On this particular weekend I was spending a warm summer day exploring all of the wonders and mysteries of our living room. There was always a certain wonder to watching the sparkling particles of dust drift through the sunshine's rays, blasting through the slats of the Venetian blinds. Of course even during my most occupied of times, I always stayed aware of where I was, in respect to '"the chair"'. There was nothing really remarkable about this chair. It wasn't an antique, or a family heirloom. It was just an old overstuffed chair, whose arms and seat were thread bare from use. There was probably one much like it in the furnishings of thousands of other low-income homes. There was only one thing that made this one chair any more remarkable than the ones in those other homes. This one had the distinction of being designated as. '"Dad's Chair"'. It always had the aroma of machine oil about it. Dad worked in a tool and die shop. Many times he had come home, tired from work, and had collapsed onto the chair before showering and changing clothes. So, machine oil from his clothes, transferred to the chair. Occasionally, metal filings found their way onto the chair, as well.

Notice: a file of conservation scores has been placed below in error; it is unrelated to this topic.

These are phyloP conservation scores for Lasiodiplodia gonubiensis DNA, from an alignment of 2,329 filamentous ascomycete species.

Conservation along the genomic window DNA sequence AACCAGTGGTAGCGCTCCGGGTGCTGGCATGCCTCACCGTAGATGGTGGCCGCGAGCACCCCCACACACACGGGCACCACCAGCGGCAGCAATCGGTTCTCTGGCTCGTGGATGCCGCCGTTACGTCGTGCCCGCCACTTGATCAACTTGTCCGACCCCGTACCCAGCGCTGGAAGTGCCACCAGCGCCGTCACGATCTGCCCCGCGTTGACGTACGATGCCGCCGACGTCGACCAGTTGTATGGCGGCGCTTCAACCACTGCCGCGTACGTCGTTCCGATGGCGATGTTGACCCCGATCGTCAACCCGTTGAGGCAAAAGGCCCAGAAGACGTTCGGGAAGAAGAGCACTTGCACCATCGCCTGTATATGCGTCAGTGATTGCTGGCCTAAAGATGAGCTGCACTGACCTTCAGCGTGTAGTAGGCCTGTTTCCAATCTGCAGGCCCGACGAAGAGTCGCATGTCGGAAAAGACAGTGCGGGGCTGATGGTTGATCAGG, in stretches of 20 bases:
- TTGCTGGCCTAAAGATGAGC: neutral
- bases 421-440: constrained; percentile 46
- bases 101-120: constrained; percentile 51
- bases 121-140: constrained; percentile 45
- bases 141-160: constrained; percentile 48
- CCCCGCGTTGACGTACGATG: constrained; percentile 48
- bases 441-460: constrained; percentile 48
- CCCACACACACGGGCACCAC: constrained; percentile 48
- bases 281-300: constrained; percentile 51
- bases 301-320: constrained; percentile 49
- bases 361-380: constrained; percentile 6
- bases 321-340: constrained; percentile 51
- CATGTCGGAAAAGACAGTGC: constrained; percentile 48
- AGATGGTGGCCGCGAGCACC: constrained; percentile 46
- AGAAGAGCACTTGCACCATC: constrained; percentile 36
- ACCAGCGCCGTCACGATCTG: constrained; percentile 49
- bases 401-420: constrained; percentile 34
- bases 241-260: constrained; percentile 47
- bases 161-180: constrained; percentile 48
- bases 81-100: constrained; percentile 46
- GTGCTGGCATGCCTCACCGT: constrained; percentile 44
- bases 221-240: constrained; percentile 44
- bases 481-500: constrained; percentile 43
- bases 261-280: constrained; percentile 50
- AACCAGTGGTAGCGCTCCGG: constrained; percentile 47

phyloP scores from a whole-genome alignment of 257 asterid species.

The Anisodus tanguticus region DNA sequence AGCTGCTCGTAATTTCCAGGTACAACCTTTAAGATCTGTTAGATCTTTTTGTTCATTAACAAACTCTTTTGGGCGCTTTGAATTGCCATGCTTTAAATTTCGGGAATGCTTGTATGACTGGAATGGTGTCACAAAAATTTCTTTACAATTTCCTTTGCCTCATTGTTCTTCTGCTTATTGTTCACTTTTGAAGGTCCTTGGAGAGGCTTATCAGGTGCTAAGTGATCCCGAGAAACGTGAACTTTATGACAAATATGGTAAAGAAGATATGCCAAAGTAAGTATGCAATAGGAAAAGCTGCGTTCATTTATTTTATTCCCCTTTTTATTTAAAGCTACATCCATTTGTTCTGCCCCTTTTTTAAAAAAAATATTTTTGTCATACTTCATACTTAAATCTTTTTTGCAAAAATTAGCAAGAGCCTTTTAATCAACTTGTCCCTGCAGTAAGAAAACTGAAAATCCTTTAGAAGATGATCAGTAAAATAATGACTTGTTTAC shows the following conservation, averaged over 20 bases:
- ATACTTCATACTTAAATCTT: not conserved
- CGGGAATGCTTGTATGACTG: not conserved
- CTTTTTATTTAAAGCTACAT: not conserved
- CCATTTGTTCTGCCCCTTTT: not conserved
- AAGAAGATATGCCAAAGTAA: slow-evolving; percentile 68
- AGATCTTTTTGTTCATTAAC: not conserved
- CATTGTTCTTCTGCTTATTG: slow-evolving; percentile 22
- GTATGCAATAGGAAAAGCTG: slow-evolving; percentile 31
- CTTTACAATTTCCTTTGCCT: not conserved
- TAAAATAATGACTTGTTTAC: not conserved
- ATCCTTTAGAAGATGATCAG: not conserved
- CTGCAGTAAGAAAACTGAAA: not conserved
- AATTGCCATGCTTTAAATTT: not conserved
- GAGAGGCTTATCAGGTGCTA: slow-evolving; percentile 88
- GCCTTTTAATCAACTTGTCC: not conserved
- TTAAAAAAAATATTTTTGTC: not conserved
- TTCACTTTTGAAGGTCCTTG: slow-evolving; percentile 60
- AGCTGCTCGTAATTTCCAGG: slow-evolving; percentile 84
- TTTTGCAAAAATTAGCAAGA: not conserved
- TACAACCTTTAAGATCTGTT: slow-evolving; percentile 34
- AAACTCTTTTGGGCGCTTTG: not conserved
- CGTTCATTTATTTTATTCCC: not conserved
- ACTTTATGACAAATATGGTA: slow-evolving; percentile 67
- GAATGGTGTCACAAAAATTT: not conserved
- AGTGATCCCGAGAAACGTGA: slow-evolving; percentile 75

Please remember that I was only three or four at the time, and that my perspective of size has changed. Many of the things I thought were gigantic back then now look normal for an adult. Perhaps it was because of that youthful perspective, that 'the chair' looked so monstrously huge. To me, 'the chair' appeared to be over six feet tall, with arms that were nearly four feet wide apart.

As the day progressed I had grown weary of my normal diversions. I was no longer interested in chasing the dust particles in the sunlight, and I had already mounted a safari into the deepest darkest regions of the room. I had already discovered the mythical toys that always filled me with wonder, even though they were the same toys I had played with the last time I had explored that area of the room. However, since I had grown used to entertaining myself during the long summer days. It wasn't long before my attention was focused on something new. A shining object which had been in the room for quite some time, yet had never caught my attention before. It had my attention fully, now. The problem was it's close proximity to 'the chair'.

Even at my young age, I understood 'the chair' was completely taboo. We weren't allowed to sit in it, even when Dad was at work. Now 'the chair' had become an obstacle in my quest to attain that which I desired to attain.

The object of my focus was round, red, and glowing. It was attached to the wall, above the back of the chair. My mother had explained to me that it was a 'night-light'. But it wasn't night, and still it was lit. She may have even mentioned that I was to leave it alone, but that seemed distant and unimportant now.

Imagine, it was daytime, and still this thing was glowing. I was in a state near rapture. It was something new that I did not understand: a 'night-light' that also shone during the day. It now had my full attention and little else around me mattered any longer. I had discovered a new mystery perhaps this would be my greatest quest yet. After all how often does a 'night-light' shine during the day?